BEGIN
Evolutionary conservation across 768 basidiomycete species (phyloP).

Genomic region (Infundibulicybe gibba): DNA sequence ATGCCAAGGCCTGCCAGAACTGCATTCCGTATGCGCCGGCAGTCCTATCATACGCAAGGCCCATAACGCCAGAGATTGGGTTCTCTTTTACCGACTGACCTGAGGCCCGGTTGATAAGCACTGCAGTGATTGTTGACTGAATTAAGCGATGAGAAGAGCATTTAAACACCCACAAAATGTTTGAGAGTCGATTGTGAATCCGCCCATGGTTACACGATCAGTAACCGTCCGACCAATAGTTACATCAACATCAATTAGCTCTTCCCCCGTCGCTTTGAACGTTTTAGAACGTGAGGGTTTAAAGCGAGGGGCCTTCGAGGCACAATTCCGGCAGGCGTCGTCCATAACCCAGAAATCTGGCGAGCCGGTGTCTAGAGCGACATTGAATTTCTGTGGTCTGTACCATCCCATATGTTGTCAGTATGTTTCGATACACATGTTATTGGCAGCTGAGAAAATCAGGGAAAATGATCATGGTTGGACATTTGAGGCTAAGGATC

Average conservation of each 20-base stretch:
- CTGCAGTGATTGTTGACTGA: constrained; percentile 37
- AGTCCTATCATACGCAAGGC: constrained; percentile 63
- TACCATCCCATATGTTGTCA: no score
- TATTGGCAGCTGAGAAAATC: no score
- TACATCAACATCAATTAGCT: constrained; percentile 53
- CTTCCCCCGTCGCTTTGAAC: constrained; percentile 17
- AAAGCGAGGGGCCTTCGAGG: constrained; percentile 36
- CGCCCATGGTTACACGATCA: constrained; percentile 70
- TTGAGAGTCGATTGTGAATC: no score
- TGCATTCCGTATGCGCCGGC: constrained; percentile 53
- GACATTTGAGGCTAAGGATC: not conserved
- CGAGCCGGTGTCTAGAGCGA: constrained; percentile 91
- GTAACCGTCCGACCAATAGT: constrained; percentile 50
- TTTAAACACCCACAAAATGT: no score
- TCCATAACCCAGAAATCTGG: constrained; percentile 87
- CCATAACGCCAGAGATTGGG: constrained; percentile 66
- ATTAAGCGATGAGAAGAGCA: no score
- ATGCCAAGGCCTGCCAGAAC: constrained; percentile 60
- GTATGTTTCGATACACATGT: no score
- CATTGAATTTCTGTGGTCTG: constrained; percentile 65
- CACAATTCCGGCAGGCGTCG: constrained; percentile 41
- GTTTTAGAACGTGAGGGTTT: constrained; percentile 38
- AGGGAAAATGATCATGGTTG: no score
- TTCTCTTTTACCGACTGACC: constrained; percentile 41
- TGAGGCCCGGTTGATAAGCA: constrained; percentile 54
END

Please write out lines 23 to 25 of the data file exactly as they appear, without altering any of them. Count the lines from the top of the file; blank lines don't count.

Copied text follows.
- CATTGAATTTCTGTGGTCTG: constrained; percentile 65
- CACAATTCCGGCAGGCGTCG: constrained; percentile 41
- GTTTTAGAACGTGAGGGTTT: constrained; percentile 38